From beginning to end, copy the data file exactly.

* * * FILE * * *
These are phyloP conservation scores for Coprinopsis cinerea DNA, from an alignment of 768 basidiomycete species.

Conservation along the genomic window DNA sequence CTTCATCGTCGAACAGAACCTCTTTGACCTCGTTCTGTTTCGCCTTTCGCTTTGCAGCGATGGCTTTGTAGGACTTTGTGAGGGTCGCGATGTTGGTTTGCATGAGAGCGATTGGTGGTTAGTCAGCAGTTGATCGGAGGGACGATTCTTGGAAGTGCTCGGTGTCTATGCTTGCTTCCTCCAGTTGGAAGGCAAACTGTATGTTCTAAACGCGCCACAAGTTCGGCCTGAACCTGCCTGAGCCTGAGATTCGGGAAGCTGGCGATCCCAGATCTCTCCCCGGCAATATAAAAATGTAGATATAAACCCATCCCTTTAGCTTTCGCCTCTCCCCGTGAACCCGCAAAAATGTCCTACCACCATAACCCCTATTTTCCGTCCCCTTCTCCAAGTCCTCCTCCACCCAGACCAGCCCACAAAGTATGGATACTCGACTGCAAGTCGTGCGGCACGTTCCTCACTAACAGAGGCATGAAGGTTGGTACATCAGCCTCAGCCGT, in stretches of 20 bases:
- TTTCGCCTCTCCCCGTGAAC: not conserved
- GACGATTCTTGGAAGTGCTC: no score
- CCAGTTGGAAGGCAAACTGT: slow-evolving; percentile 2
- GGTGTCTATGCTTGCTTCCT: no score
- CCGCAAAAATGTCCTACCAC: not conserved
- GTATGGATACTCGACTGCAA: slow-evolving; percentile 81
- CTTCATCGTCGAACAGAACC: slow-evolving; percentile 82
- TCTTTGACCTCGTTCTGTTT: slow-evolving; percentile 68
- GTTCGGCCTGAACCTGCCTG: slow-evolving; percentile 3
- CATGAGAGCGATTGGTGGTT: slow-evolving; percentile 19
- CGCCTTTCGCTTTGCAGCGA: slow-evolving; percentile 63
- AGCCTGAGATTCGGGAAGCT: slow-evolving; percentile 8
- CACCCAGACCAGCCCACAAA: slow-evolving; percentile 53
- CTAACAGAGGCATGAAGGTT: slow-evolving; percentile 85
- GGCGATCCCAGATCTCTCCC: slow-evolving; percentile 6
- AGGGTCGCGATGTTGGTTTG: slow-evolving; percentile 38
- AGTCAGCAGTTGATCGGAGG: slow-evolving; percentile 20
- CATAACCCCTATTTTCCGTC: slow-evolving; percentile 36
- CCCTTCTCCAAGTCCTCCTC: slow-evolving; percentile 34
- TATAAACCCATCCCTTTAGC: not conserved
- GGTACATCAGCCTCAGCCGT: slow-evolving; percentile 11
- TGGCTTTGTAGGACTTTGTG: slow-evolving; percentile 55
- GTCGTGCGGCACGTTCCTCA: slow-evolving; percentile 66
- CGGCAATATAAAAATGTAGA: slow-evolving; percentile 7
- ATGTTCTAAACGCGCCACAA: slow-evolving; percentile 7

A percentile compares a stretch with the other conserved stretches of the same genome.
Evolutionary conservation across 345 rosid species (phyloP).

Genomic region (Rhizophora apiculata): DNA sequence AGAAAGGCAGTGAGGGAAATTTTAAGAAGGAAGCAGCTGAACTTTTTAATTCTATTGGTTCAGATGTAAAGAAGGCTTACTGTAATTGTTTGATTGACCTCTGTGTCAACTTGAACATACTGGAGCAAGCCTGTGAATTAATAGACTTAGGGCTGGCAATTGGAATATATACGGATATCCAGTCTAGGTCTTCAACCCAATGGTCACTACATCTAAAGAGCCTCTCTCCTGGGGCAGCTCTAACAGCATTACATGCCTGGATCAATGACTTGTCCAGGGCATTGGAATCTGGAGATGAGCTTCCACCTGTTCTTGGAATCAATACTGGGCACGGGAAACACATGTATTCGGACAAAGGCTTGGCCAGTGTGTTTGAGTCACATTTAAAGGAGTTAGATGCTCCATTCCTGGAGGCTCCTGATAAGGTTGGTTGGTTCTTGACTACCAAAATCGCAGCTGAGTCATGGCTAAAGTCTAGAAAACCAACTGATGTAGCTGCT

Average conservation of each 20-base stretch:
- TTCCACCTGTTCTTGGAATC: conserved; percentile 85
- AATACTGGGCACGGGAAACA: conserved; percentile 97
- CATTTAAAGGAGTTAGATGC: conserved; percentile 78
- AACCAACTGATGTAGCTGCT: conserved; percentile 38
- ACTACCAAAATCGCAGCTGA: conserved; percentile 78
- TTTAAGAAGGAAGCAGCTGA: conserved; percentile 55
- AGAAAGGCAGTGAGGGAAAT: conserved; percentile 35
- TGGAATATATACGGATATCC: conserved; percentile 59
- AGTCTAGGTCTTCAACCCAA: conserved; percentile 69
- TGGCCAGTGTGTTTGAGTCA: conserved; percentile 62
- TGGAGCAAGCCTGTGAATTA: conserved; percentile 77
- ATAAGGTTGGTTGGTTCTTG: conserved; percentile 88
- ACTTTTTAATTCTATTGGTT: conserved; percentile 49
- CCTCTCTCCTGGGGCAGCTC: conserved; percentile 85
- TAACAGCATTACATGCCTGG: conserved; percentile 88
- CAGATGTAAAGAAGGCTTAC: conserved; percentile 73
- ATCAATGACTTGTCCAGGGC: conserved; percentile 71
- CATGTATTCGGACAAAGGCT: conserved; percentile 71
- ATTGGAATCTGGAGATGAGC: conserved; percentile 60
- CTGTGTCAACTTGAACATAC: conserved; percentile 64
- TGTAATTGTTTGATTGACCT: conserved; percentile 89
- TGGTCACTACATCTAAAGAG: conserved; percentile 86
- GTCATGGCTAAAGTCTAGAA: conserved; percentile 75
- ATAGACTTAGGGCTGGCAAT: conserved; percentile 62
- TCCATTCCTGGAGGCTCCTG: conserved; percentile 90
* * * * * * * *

These are phyloP conservation scores for Coprinopsis cinerea DNA, from an alignment of 768 basidiomycete species.

Conservation along the genomic window DNA sequence CTTCATCGTCGAACAGAACCTCTTTGACCTCGTTCTGTTTCGCCTTTCGCTTTGCAGCGATGGCTTTGTAGGACTTTGTGAGGGTCGCGATGTTGGTTTGCATGAGAGCGATTGGTGGTTAGTCAGCAGTTGATCGGAGGGACGATTCTTGGAAGTGCTCGGTGTCTATGCTTGCTTCCTCCAGTTGGAAGGCAAACTGTATGTTCTAAACGCGCCACAAGTTCGGCCTGAACCTGCCTGAGCCTGAGATTCGGGAAGCTGGCGATCCCAGATCTCTCCCCGGCAATATAAAAATGTAGATATAAACCCATCCCTTTAGCTTTCGCCTCTCCCCGTGAACCCGCAAAAATGTCCTACCACCATAACCCCTATTTTCCGTCCCCTTCTCCAAGTCCTCCTCCACCCAGACCAGCCCACAAAGTATGGATACTCGACTGCAAGTCGTGCGGCACGTTCCTCACTAACAGAGGCATGAAGGTTGGTACATCAGCCTCAGCCGT, in stretches of 20 bases:
- TTTCGCCTCTCCCCGTGAAC: not conserved
- GACGATTCTTGGAAGTGCTC: no score
- CCAGTTGGAAGGCAAACTGT: slow-evolving; percentile 2
- GGTGTCTATGCTTGCTTCCT: no score
- CCGCAAAAATGTCCTACCAC: not conserved
- GTATGGATACTCGACTGCAA: slow-evolving; percentile 81
- CTTCATCGTCGAACAGAACC: slow-evolving; percentile 82
- TCTTTGACCTCGTTCTGTTT: slow-evolving; percentile 68
- GTTCGGCCTGAACCTGCCTG: slow-evolving; percentile 3
- CATGAGAGCGATTGGTGGTT: slow-evolving; percentile 19
- CGCCTTTCGCTTTGCAGCGA: slow-evolving; percentile 63
- AGCCTGAGATTCGGGAAGCT: slow-evolving; percentile 8
- CACCCAGACCAGCCCACAAA: slow-evolving; percentile 53
- CTAACAGAGGCATGAAGGTT: slow-evolving; percentile 85
- GGCGATCCCAGATCTCTCCC: slow-evolving; percentile 6
- AGGGTCGCGATGTTGGTTTG: slow-evolving; percentile 38
- AGTCAGCAGTTGATCGGAGG: slow-evolving; percentile 20
- CATAACCCCTATTTTCCGTC: slow-evolving; percentile 36
- CCCTTCTCCAAGTCCTCCTC: slow-evolving; percentile 34
- TATAAACCCATCCCTTTAGC: not conserved
- GGTACATCAGCCTCAGCCGT: slow-evolving; percentile 11
- TGGCTTTGTAGGACTTTGTG: slow-evolving; percentile 55
- GTCGTGCGGCACGTTCCTCA: slow-evolving; percentile 66
- CGGCAATATAAAAATGTAGA: slow-evolving; percentile 7
- ATGTTCTAAACGCGCCACAA: slow-evolving; percentile 7

A percentile compares a stretch with the other conserved stretches of the same genome.
Evolutionary conservation across 345 rosid species (phyloP).

Genomic region (Rhizophora apiculata): DNA sequence AGAAAGGCAGTGAGGGAAATTTTAAGAAGGAAGCAGCTGAACTTTTTAATTCTATTGGTTCAGATGTAAAGAAGGCTTACTGTAATTGTTTGATTGACCTCTGTGTCAACTTGAACATACTGGAGCAAGCCTGTGAATTAATAGACTTAGGGCTGGCAATTGGAATATATACGGATATCCAGTCTAGGTCTTCAACCCAATGGTCACTACATCTAAAGAGCCTCTCTCCTGGGGCAGCTCTAACAGCATTACATGCCTGGATCAATGACTTGTCCAGGGCATTGGAATCTGGAGATGAGCTTCCACCTGTTCTTGGAATCAATACTGGGCACGGGAAACACATGTATTCGGACAAAGGCTTGGCCAGTGTGTTTGAGTCACATTTAAAGGAGTTAGATGCTCCATTCCTGGAGGCTCCTGATAAGGTTGGTTGGTTCTTGACTACCAAAATCGCAGCTGAGTCATGGCTAAAGTCTAGAAAACCAACTGATGTAGCTGCT

Average conservation of each 20-base stretch:
- TTCCACCTGTTCTTGGAATC: conserved; percentile 85
- AATACTGGGCACGGGAAACA: conserved; percentile 97
- CATTTAAAGGAGTTAGATGC: conserved; percentile 78
- AACCAACTGATGTAGCTGCT: conserved; percentile 38
- ACTACCAAAATCGCAGCTGA: conserved; percentile 78
- TTTAAGAAGGAAGCAGCTGA: conserved; percentile 55
- AGAAAGGCAGTGAGGGAAAT: conserved; percentile 35
- TGGAATATATACGGATATCC: conserved; percentile 59
- AGTCTAGGTCTTCAACCCAA: conserved; percentile 69
- TGGCCAGTGTGTTTGAGTCA: conserved; percentile 62
- TGGAGCAAGCCTGTGAATTA: conserved; percentile 77
- ATAAGGTTGGTTGGTTCTTG: conserved; percentile 88
- ACTTTTTAATTCTATTGGTT: conserved; percentile 49
- CCTCTCTCCTGGGGCAGCTC: conserved; percentile 85
- TAACAGCATTACATGCCTGG: conserved; percentile 88
- CAGATGTAAAGAAGGCTTAC: conserved; percentile 73
- ATCAATGACTTGTCCAGGGC: conserved; percentile 71
- CATGTATTCGGACAAAGGCT: conserved; percentile 71
- ATTGGAATCTGGAGATGAGC: conserved; percentile 60
- CTGTGTCAACTTGAACATAC: conserved; percentile 64
- TGTAATTGTTTGATTGACCT: conserved; percentile 89
- TGGTCACTACATCTAAAGAG: conserved; percentile 86
- GTCATGGCTAAAGTCTAGAA: conserved; percentile 75
- ATAGACTTAGGGCTGGCAAT: conserved; percentile 62
- TCCATTCCTGGAGGCTCCTG: conserved; percentile 90